Let’s take Andy Warhol’s famous Campbell’s Soup I painting as an example. Frankly, it does nothing for me (but maybe the message that is the key to its artistic merit eludes me). Could I paint it? Not on your life. But would I ever claim that Mr. Warhol wasted his time painting it or would I ever suggest it should not be displayed because through conventional photographic processes a more accurate and literal depiction of the can could be had? No! Warhol’s reasons for creating this painting were his own and he was pleased with it. That is what makes it art. If I was a judge at an art contest where Campbell’s Soup I and The Mona Lisa were submissions, which would I vote for? I would vote for The Mona Lisa because it says something to me, but I would be open to comments from others as to why a fairly literal rendition of a common soup can was held in such high regard.
That being said, I do believe that there is a time and a place for restricting creativity in the visual arts. I am of the opinion that photographs used in legal proceedings and serious journalism should be as literal as possible and true representations of reality. Advertising is a different story where photos are used to spark an emotional response so there’s more latitude allowable, as far as I’m concerned — if Revlon wants to Photoshop Cindy Crawford’s mole off her face and Cindy gives her OK, then it’s OK with me too. But something really should be done about submarine sandwich ads… there should be a federal law that says food product photos must contain the exact same ingredients and quantities as the product sold!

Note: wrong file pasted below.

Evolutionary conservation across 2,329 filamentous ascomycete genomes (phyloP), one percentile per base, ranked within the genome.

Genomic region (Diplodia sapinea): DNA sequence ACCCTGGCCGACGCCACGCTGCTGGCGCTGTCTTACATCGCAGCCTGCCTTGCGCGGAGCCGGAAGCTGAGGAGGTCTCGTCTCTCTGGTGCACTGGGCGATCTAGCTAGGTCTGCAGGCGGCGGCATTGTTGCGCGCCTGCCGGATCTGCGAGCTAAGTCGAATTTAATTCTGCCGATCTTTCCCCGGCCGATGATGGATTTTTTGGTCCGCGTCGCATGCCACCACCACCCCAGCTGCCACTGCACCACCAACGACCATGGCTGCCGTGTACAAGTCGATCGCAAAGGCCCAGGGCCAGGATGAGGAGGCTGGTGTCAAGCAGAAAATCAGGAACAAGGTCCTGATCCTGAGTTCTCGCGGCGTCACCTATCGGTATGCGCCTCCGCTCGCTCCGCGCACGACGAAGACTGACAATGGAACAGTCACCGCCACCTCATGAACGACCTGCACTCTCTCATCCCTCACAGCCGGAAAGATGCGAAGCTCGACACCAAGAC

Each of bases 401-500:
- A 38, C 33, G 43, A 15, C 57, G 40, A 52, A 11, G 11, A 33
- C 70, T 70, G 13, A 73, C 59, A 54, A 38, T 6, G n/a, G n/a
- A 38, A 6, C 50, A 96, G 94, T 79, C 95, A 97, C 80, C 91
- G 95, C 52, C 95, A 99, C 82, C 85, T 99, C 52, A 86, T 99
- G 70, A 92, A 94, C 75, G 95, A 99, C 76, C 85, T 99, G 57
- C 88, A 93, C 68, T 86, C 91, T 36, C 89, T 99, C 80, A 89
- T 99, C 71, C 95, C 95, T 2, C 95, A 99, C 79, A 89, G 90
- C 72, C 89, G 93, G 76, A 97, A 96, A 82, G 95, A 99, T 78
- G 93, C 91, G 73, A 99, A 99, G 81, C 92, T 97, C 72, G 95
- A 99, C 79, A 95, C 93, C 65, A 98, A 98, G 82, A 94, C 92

Fine art photography and pictures created for the sole purpose of visual enjoyment are another story altogether. In recent years I’ve noticed trends, like the revitalization of the Street Photography genre, and photographers whose work includes a lot of heavy vignetting, muted colours, or specialized techniques — most of these stylistic approaches are no doubt due to the ability of the common person to edit their images digitally and digital cameras’ ability to store a large number of photos.
One of these techniques is High Dynamic Range Imaging (HDRI) and, to a lesser extent, Fake High Dynamic Range Imaging (FHDRI), the latter’s method I quickly describe in my post Weekly Photo Challenge: Hidden. A couple of years ago it seemed like everyone was creating HDRI images and some photographers were only posting HDRI images on their Flickr pages. Frankly, at the time I felt that it was a little overdone. So I tried it myself and found it to be a useful way to convey my vision of a scene that could not be realized any other way.